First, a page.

Sunday, May 29, 2011

A Tooth for a Tooth

  You may have noticed from some of my previous posts that I notice when gum is on sale. That’s because I’m an inveterate gum chewer. Whether I’m sitting at my desk breaking my head over a complex programming problem, sitting across the chess board in a battle of the minds, or in the middle of a monotonous hour commute, chomping on 3 or 4 sticks of gum help me to relax my mind and get in the proper rhythm to deal with the situation in front of me.

  2 weeks ago, while I was chewing away in the afternoon, I found myself with an unfamiliar crunching sound in my mouth. A piece of a filling had broken off and shattered into my gum. I’m in no pain so I’m not in a hurry to get the filling repaired, but I know that a trip to the dentist is in my future.

  My teeth have been less than perfect since I was 8 years old and broke my front tooth and chipped a half dozen others meeting a car face-first. My folks lost the half of my front tooth and never got any of them repaired. I never needed braces and I’ve had my share of cavities but except for my wisdom teeth being removed, I still have all my original teeth. I’ve always wondered about these older people I see who have a big mouth full of perfect looking teeth. I just figured they took care of them better than me or the people I see that don’t have a lot of teeth. I’m pretty naïve. I never considered that people wore hairpieces or dyed their hair or had false teeth, but now I understand that these people with the perfect teeth were probably just wearing dentures or false teeth.

  When I worked the midnight shift at a factory, we would gather together in a local bar for a couple of morning beers. The bartender would occasionally draft a mug of beer, take his teeth out of his mouth, stir the beer, put it on the bar, and offer it for free to anyone who wanted it. As disgusting as this may sound, the closer we got to payday, the quicker the offer was taken up.

  My grandfather Matthew had dentures. I only know this because once when we went to visit him in the hospital (he was 95 and it was a couple of weeks before he passed away), he had lost his teeth and it seemed the entire hospital was looking for them. It turns out they had come out while he was eating and were found in the trash bag used to clean all the food trays. I remember getting his teeth when I got his personal effects from the hospital and I think I have them somewhere in the house, but I couldn’t find them. Hopefully they won’t scare Matt or Ben when they start going through our effects someday.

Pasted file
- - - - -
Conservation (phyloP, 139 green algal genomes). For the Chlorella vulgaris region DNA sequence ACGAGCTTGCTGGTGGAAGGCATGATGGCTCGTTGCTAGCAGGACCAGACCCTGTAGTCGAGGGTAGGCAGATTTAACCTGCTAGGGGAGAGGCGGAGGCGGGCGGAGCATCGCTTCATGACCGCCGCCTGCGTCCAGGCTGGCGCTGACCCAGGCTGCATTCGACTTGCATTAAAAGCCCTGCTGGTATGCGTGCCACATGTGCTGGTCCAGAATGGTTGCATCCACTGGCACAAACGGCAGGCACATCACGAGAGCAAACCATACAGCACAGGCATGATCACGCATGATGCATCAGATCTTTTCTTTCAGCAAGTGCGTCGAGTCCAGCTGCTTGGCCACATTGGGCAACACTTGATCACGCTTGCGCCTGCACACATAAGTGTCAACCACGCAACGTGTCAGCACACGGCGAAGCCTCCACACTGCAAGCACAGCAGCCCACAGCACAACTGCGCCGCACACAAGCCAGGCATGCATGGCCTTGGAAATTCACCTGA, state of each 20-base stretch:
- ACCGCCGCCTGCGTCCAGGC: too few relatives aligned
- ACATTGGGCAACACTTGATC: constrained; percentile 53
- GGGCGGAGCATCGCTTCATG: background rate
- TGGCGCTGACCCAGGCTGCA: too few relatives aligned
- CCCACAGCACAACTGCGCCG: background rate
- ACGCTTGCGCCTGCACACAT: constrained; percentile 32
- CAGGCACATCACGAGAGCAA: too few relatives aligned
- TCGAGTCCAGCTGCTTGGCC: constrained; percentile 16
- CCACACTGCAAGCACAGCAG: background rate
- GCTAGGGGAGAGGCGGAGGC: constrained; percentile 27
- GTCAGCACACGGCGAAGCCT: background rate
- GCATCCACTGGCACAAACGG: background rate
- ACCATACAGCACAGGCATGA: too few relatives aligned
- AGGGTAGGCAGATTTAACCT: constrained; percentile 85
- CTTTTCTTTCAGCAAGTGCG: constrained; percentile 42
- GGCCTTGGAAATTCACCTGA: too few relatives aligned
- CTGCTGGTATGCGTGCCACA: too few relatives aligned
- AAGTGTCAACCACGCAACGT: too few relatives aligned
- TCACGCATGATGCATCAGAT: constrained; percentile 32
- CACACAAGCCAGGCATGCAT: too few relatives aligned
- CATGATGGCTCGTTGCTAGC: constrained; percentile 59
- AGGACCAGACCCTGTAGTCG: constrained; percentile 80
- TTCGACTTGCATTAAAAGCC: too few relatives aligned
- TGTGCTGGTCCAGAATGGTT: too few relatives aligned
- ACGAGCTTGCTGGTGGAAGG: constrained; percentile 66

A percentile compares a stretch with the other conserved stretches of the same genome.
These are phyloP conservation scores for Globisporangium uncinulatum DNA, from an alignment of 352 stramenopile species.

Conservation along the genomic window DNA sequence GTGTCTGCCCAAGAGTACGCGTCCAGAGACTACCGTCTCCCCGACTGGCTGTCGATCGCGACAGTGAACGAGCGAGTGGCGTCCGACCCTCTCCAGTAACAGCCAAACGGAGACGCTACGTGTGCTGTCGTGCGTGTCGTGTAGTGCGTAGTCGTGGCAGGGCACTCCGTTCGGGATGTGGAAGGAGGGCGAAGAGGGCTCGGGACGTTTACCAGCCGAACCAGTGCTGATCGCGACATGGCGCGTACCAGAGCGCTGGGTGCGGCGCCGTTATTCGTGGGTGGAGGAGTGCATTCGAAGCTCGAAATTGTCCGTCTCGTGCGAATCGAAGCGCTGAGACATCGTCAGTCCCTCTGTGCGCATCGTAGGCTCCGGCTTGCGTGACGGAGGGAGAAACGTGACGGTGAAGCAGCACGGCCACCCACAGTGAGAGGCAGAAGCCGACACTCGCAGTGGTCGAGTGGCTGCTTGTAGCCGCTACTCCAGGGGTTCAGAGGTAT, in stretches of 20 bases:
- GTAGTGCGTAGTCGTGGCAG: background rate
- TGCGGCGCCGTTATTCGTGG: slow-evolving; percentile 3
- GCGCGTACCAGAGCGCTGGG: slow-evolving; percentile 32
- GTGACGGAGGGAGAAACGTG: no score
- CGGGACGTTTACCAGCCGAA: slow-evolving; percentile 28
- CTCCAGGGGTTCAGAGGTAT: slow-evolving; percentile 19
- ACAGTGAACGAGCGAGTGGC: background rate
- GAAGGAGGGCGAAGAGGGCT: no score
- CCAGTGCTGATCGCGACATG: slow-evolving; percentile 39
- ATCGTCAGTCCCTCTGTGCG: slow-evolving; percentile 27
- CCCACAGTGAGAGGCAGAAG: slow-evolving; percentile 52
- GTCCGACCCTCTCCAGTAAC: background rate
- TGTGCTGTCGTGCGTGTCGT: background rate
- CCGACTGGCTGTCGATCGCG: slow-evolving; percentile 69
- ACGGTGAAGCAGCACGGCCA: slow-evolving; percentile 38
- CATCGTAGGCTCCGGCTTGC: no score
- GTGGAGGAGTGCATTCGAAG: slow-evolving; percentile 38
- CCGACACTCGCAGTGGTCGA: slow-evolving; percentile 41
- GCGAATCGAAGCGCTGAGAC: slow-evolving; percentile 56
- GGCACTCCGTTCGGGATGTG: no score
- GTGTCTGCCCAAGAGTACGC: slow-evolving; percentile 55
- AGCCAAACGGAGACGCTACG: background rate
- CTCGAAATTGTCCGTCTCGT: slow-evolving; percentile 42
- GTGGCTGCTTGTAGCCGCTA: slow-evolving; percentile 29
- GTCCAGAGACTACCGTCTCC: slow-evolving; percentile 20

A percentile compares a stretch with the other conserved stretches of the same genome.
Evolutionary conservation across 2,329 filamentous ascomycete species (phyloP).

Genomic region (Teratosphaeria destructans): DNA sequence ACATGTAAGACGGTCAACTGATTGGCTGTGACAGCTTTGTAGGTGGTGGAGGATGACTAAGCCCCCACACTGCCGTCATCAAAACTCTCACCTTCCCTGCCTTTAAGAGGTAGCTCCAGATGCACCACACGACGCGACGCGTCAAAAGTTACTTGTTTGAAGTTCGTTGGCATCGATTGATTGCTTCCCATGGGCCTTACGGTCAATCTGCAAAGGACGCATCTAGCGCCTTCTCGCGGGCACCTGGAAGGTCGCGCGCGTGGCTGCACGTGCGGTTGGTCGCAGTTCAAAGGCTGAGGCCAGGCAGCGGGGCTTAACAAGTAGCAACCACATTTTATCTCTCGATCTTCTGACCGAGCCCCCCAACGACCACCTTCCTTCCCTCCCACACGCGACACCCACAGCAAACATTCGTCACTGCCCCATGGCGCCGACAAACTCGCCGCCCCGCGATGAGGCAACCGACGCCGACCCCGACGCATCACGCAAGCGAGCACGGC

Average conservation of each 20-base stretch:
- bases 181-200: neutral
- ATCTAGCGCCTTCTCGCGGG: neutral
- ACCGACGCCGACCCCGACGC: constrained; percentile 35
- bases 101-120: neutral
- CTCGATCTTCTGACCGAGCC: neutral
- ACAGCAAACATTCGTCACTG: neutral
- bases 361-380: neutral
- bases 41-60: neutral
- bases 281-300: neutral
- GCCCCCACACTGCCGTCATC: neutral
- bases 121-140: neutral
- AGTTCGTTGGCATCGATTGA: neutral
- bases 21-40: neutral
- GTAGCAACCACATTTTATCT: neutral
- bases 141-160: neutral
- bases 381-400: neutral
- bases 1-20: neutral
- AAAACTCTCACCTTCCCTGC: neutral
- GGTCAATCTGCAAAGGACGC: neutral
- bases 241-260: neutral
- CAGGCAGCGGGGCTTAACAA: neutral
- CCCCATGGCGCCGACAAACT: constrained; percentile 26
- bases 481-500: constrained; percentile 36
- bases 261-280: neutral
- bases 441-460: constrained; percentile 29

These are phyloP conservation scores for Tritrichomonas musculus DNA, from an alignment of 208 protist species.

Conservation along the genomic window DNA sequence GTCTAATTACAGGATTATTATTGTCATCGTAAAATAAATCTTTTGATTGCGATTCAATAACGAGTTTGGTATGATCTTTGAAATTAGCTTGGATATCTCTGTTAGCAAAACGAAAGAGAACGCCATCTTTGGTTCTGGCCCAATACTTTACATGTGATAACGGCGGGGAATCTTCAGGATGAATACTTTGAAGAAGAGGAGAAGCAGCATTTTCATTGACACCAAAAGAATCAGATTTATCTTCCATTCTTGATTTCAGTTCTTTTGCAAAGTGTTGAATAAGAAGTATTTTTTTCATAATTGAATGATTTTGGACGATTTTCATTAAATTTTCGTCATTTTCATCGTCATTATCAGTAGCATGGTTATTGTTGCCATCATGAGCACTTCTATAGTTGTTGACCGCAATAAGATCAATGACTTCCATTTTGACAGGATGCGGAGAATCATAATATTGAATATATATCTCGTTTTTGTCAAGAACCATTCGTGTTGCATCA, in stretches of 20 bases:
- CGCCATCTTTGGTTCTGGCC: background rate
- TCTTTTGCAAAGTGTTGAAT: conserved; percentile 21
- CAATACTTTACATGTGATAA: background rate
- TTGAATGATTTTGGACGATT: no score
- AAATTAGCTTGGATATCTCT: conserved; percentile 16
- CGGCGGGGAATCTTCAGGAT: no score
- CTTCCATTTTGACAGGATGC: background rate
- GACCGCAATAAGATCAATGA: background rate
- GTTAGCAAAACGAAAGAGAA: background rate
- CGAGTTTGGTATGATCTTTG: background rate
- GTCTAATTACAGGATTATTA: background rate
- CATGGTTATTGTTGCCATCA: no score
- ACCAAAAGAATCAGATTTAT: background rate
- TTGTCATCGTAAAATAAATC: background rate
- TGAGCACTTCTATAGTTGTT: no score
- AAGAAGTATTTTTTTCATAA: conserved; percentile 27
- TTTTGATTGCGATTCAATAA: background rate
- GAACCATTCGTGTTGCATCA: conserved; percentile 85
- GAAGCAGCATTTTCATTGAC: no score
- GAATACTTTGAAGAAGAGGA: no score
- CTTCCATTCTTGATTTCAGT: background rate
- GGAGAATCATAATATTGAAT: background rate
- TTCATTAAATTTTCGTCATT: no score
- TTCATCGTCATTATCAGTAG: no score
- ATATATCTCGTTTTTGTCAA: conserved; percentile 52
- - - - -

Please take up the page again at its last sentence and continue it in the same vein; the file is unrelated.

On Easter Sunday, Kathy’s mother (Mary) and her husband Mitch came to visit us. Both had recently gotten dentures. Mary looked completely different with a full set of teeth. She said she couldn’t have any jellybeans because they would make her dentures stick together. Our neighbor Don, also came over. Don is in his late 70s, spends a lot of time copying movies to DVDs, and occasionally comes with us to movies. I remember when he had come over for Christmas I noticed that I never realized what good teeth he had. Seeing Mary made me realize that Don didn’t have great teeth. Don had dentures.

  Feeling particularly impish, I asked Don if he could eat a jelly bean with his dentures. When he said he could, I asked him how and he told me the trick was to eat it from the back part of the dentures so you could twist your jaw to unstuck your teeth, if necessary. I think Mary was paying attention so I didn’t ask him to repeat himself. Then Don mentioned how he had his last 3 teeth taken out so he could get his dentures. I remember my Aunt having a bridge to fill in a couple of missing teeth, but it never occurred to me that in order to get false teeth you can’t have any real ones. In reality, you can, but it gets very expensive to get new teeth every time one of your real ones falls out.

  This made me ask Mary if she had any teeth taken out for her dentures and she said she had taken 5 of them out. Mitch said he waited until all his teeth fell out before getting dentures. I had to ask if this meant there was a point where he was eating his food with only one tooth and he said it did. Now this is a meat and potatoes farmer, so I had to ask how he could eat meat with one tooth. He told me you could eat most everything without any teeth, you just needed to gum it a lot. We did agree that it would be very difficult to eat an apple or corn on the cob with one tooth.

  Our Easter conversation gradually steered itself towards other topics, but I’ve been thinking about dentures a lot more since I broke a piece of my filling chewing gum. I don’t want to wait for my teeth to fall out OR have a bunch of them ripped out. It is an awful choice to have to make and even the best dental plans don’t cover all the cost of dentures. I tried to find a denture savings plan on the internet, but came up empty. This could be a new product for financial planners. I even have a slogan – “Don’t plan for a toothless retirement!”
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3 comments:

Serena Mcelyea said...

Oh, chewing a gum while playing chess can really make anyone feel relaxed. Not to mention that it gives more ideas and makes you see the situation better. But is seems that it got you bad on this one. Anyways, who won the match? And your last statement made me laugh: Don't plan for a toothless retirement! LOL!

HankAnzis said...

Hi Serena, My tooth broke when I was at work programming. I was playing chess once time and was chewing and concentrating so hard both my lenses popped out of my glasses!! Thanks for commenting and I hope you enjoy my blog.

Brendon Spaziani said...

Actually, chewing gum has a lot of health benefits. One is that it increases saliva, which is the most significant element of oral health and a potent defender of the oral cavity.